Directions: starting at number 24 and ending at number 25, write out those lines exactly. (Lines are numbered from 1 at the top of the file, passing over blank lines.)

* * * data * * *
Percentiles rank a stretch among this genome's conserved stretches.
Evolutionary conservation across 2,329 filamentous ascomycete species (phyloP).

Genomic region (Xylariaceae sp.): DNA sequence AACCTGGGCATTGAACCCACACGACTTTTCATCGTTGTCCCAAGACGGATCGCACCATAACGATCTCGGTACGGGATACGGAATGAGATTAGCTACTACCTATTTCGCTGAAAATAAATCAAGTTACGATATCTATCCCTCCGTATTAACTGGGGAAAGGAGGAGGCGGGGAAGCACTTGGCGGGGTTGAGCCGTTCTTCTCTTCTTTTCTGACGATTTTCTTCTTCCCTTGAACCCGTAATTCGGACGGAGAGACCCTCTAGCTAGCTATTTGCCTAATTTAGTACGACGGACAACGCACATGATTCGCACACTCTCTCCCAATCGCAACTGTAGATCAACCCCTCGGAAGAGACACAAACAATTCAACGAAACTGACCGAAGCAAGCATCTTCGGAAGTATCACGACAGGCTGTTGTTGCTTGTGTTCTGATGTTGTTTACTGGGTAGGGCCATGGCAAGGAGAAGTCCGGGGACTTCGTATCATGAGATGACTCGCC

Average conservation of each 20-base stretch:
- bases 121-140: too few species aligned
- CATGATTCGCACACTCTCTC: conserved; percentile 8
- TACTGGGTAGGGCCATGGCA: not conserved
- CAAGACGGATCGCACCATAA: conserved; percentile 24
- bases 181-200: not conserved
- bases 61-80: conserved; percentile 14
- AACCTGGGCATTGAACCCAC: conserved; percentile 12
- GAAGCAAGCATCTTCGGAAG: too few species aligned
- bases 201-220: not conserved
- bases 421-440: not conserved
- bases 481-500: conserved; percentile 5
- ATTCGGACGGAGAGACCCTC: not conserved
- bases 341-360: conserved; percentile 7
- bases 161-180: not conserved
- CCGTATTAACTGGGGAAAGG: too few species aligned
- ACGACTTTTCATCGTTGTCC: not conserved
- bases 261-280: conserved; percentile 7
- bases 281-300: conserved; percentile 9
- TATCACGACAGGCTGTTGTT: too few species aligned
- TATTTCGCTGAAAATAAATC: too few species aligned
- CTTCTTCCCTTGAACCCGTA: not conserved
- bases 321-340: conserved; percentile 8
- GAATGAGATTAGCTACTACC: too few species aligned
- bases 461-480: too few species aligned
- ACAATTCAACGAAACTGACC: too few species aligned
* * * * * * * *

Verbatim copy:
- TATTTCGCTGAAAATAAATC: too few species aligned
- CTTCTTCCCTTGAACCCGTA: not conserved